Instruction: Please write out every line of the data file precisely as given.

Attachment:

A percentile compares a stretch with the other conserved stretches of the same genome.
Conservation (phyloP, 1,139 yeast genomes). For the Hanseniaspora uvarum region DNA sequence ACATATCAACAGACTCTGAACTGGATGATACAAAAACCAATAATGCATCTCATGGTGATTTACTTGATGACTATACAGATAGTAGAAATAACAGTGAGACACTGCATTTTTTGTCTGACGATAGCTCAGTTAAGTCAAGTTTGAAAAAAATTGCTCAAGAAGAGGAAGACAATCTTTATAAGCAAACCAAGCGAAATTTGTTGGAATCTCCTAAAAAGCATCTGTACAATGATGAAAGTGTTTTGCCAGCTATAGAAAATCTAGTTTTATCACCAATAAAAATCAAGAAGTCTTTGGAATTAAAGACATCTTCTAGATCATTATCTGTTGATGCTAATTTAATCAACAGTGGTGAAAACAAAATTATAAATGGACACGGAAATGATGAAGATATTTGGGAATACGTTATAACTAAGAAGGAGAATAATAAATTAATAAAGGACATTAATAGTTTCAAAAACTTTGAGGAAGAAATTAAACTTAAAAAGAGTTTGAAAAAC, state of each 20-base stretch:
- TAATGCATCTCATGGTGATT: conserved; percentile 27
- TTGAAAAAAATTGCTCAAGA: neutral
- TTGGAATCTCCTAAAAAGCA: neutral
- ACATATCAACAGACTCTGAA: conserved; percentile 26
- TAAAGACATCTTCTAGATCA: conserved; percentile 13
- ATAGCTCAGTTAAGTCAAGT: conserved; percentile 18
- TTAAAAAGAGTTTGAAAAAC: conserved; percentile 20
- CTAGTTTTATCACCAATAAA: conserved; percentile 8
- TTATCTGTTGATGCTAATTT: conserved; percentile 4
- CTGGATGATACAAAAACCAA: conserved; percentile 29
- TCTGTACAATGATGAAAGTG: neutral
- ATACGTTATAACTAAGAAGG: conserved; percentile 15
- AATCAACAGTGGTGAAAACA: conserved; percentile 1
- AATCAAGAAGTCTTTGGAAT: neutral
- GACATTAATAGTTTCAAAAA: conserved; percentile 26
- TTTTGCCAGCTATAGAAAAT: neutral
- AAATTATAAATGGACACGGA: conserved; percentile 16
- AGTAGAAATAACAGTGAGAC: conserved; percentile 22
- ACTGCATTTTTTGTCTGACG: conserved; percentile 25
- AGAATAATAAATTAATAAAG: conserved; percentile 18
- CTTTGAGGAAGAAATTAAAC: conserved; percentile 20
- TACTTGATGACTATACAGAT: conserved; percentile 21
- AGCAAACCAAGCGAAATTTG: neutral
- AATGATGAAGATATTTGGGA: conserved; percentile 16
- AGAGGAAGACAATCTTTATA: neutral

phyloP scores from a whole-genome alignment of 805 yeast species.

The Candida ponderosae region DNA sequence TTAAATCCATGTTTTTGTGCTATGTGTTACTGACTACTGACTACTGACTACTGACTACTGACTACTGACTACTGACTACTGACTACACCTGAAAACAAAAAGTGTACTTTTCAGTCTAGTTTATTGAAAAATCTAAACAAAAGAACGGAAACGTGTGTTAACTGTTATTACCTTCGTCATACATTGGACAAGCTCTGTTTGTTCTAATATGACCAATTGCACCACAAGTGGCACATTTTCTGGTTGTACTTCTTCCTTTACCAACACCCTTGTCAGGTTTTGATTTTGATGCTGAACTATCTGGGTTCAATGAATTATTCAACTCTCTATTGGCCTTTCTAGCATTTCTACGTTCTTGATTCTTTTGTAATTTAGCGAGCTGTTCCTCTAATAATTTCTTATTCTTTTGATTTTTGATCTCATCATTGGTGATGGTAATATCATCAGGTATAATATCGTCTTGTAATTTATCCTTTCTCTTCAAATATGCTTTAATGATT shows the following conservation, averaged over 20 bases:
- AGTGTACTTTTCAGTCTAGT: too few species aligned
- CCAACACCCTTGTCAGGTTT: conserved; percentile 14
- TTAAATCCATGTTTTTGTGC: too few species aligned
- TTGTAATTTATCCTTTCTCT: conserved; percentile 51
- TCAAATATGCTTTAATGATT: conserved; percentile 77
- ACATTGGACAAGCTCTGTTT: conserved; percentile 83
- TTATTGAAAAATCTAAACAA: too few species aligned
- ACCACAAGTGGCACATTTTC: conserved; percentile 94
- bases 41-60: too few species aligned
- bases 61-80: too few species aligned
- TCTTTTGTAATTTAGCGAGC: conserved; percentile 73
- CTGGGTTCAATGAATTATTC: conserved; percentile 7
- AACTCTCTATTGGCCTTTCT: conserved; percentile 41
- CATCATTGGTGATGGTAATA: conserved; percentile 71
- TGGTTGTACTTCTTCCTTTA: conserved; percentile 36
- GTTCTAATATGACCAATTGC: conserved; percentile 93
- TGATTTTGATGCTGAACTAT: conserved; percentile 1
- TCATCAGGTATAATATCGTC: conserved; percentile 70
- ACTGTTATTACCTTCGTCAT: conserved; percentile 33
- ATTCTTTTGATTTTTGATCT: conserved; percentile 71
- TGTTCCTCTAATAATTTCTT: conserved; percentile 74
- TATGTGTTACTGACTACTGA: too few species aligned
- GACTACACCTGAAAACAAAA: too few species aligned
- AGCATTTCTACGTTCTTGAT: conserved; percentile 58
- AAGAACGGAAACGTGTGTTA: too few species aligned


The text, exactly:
A percentile compares a stretch with the other conserved stretches of the same genome.
Conservation (phyloP, 1,139 yeast genomes). For the Hanseniaspora uvarum region DNA sequence ACATATCAACAGACTCTGAACTGGATGATACAAAAACCAATAATGCATCTCATGGTGATTTACTTGATGACTATACAGATAGTAGAAATAACAGTGAGACACTGCATTTTTTGTCTGACGATAGCTCAGTTAAGTCAAGTTTGAAAAAAATTGCTCAAGAAGAGGAAGACAATCTTTATAAGCAAACCAAGCGAAATTTGTTGGAATCTCCTAAAAAGCATCTGTACAATGATGAAAGTGTTTTGCCAGCTATAGAAAATCTAGTTTTATCACCAATAAAAATCAAGAAGTCTTTGGAATTAAAGACATCTTCTAGATCATTATCTGTTGATGCTAATTTAATCAACAGTGGTGAAAACAAAATTATAAATGGACACGGAAATGATGAAGATATTTGGGAATACGTTATAACTAAGAAGGAGAATAATAAATTAATAAAGGACATTAATAGTTTCAAAAACTTTGAGGAAGAAATTAAACTTAAAAAGAGTTTGAAAAAC, state of each 20-base stretch:
- TAATGCATCTCATGGTGATT: conserved; percentile 27
- TTGAAAAAAATTGCTCAAGA: neutral
- TTGGAATCTCCTAAAAAGCA: neutral
- ACATATCAACAGACTCTGAA: conserved; percentile 26
- TAAAGACATCTTCTAGATCA: conserved; percentile 13
- ATAGCTCAGTTAAGTCAAGT: conserved; percentile 18
- TTAAAAAGAGTTTGAAAAAC: conserved; percentile 20
- CTAGTTTTATCACCAATAAA: conserved; percentile 8
- TTATCTGTTGATGCTAATTT: conserved; percentile 4
- CTGGATGATACAAAAACCAA: conserved; percentile 29
- TCTGTACAATGATGAAAGTG: neutral
- ATACGTTATAACTAAGAAGG: conserved; percentile 15
- AATCAACAGTGGTGAAAACA: conserved; percentile 1
- AATCAAGAAGTCTTTGGAAT: neutral
- GACATTAATAGTTTCAAAAA: conserved; percentile 26
- TTTTGCCAGCTATAGAAAAT: neutral
- AAATTATAAATGGACACGGA: conserved; percentile 16
- AGTAGAAATAACAGTGAGAC: conserved; percentile 22
- ACTGCATTTTTTGTCTGACG: conserved; percentile 25
- AGAATAATAAATTAATAAAG: conserved; percentile 18
- CTTTGAGGAAGAAATTAAAC: conserved; percentile 20
- TACTTGATGACTATACAGAT: conserved; percentile 21
- AGCAAACCAAGCGAAATTTG: neutral
- AATGATGAAGATATTTGGGA: conserved; percentile 16
- AGAGGAAGACAATCTTTATA: neutral

phyloP scores from a whole-genome alignment of 805 yeast species.

The Candida ponderosae region DNA sequence TTAAATCCATGTTTTTGTGCTATGTGTTACTGACTACTGACTACTGACTACTGACTACTGACTACTGACTACTGACTACTGACTACACCTGAAAACAAAAAGTGTACTTTTCAGTCTAGTTTATTGAAAAATCTAAACAAAAGAACGGAAACGTGTGTTAACTGTTATTACCTTCGTCATACATTGGACAAGCTCTGTTTGTTCTAATATGACCAATTGCACCACAAGTGGCACATTTTCTGGTTGTACTTCTTCCTTTACCAACACCCTTGTCAGGTTTTGATTTTGATGCTGAACTATCTGGGTTCAATGAATTATTCAACTCTCTATTGGCCTTTCTAGCATTTCTACGTTCTTGATTCTTTTGTAATTTAGCGAGCTGTTCCTCTAATAATTTCTTATTCTTTTGATTTTTGATCTCATCATTGGTGATGGTAATATCATCAGGTATAATATCGTCTTGTAATTTATCCTTTCTCTTCAAATATGCTTTAATGATT shows the following conservation, averaged over 20 bases:
- AGTGTACTTTTCAGTCTAGT: too few species aligned
- CCAACACCCTTGTCAGGTTT: conserved; percentile 14
- TTAAATCCATGTTTTTGTGC: too few species aligned
- TTGTAATTTATCCTTTCTCT: conserved; percentile 51
- TCAAATATGCTTTAATGATT: conserved; percentile 77
- ACATTGGACAAGCTCTGTTT: conserved; percentile 83
- TTATTGAAAAATCTAAACAA: too few species aligned
- ACCACAAGTGGCACATTTTC: conserved; percentile 94
- bases 41-60: too few species aligned
- bases 61-80: too few species aligned
- TCTTTTGTAATTTAGCGAGC: conserved; percentile 73
- CTGGGTTCAATGAATTATTC: conserved; percentile 7
- AACTCTCTATTGGCCTTTCT: conserved; percentile 41
- CATCATTGGTGATGGTAATA: conserved; percentile 71
- TGGTTGTACTTCTTCCTTTA: conserved; percentile 36
- GTTCTAATATGACCAATTGC: conserved; percentile 93
- TGATTTTGATGCTGAACTAT: conserved; percentile 1
- TCATCAGGTATAATATCGTC: conserved; percentile 70
- ACTGTTATTACCTTCGTCAT: conserved; percentile 33
- ATTCTTTTGATTTTTGATCT: conserved; percentile 71
- TGTTCCTCTAATAATTTCTT: conserved; percentile 74
- TATGTGTTACTGACTACTGA: too few species aligned
- GACTACACCTGAAAACAAAA: too few species aligned
- AGCATTTCTACGTTCTTGAT: conserved; percentile 58
- AAGAACGGAAACGTGTGTTA: too few species aligned